I am glad you removed jail time.  However, as you know, no one has ever gone to jail for not filling out the Census.  Just like some towns still have laws on hitching posts, those and the jail term for the census are old remnants of our past, certainly you could have removed the jail time,  included a fine and kept the long-form census.  Regarding consent, that was already in the census.  It was a tick box were respondents allowed or disallowed the sharing of their responses after 92 years, so I am uncertain as to why you considered this as a valid reason for new legislation and the cancellation of the long-form.  Informed consent is something Statistics Canada is very good at.  Also, you may want to review the Canadian Tri-Council Statements on research with human subjects, since they have put into place excellent ethical research practices on the topic of consent in research for quite some time.  I do not recall them advocating for the reduction of research standards in order to meet ethical guidelines as you are advocating for the NHS.  Regarding private information.  Why is it that farmers must fill out the Agricultural Census?  It is a more extensive Census which also includes many private questions.  Also, CRA asks quite a few private questions, should we also stop the practice of collecting taxes? Personally, I do not collect AirMiles because I consider that a serious invasion of my privacy, more-so than any Census.  I also do not support RFID tags, nor do I disclose personal information in social media spaces like facebook.  Those are far more invasive than the Census yet Canadians willfully give out their personal data, lots of it, for some sort of economic, consumer friendly and social return all the while the “New Government” is manufacturing malcontent on the Census? I’m confused.  The Census is a collective civic duty, our national navigation system, it helps us understand ourselves, directs how we manage and helps us become a better more just country in all of our splendid diversity.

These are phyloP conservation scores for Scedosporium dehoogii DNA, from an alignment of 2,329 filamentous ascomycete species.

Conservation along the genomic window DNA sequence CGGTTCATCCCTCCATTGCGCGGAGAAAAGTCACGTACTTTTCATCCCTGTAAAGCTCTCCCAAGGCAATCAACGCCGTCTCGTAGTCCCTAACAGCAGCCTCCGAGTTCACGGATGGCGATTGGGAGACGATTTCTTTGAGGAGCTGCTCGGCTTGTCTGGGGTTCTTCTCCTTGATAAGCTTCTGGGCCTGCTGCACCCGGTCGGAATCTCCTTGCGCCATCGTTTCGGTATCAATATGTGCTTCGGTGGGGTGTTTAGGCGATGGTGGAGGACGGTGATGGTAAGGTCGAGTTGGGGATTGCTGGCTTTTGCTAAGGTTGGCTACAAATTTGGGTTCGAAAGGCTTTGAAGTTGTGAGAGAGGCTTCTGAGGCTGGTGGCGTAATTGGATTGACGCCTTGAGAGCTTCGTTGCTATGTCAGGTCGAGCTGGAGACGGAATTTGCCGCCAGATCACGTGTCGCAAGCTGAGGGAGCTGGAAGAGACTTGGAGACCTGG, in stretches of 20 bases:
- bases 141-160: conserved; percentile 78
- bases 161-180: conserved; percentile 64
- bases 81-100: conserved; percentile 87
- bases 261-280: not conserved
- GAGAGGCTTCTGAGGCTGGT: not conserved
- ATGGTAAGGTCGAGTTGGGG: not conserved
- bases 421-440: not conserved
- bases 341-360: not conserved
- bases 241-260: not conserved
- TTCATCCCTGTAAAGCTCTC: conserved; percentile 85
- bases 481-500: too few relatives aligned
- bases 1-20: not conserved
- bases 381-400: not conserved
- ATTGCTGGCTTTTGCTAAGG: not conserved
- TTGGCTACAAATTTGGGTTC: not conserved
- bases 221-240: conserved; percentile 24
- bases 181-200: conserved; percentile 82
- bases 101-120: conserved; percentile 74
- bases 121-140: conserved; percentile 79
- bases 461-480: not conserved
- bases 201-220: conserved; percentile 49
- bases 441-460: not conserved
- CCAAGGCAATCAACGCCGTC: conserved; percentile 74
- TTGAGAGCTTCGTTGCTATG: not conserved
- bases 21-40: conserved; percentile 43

Okay, perhaps, this is where StatCan has failed a little, it did not make friends with its cost recovery policies, nor its regressive and restrictive data licensing practices, to no fault of their own since it is the Treasury Board that decides and allocates resources, and it was the “New Government” that turned down StatCan’s offer at giving back to Canadians what was already theirs, their Census data.  In addition, StatCan decreased its education and outreach functions.  StatCan used to reach out and explain what the questions were about, why they were asked, how they came to be and how important each and everyone was.  Like many great Canadian institution, reduced budgets and downsizing has led them to cut back on effectively communicating to Canadians how important they are as an institution, their function and most importantly, reminding us why they do what they do.  You can find that information, but really, beyond people like me, who goes digging in the deep lurkium spaces of the StatCan website for those reports? This lack of good communication and openness has led to the creation of the fertile territory within which the “New Government” has richly sewed its seeds of mis- and dis-information about the Census.  As a colleague said to me yesterday, never in her best dystopian dreams, had she conjured the idea of doing away with the census.  That says a lot, as she has been working on anti-poverty, social justice and homelessness issues for decades.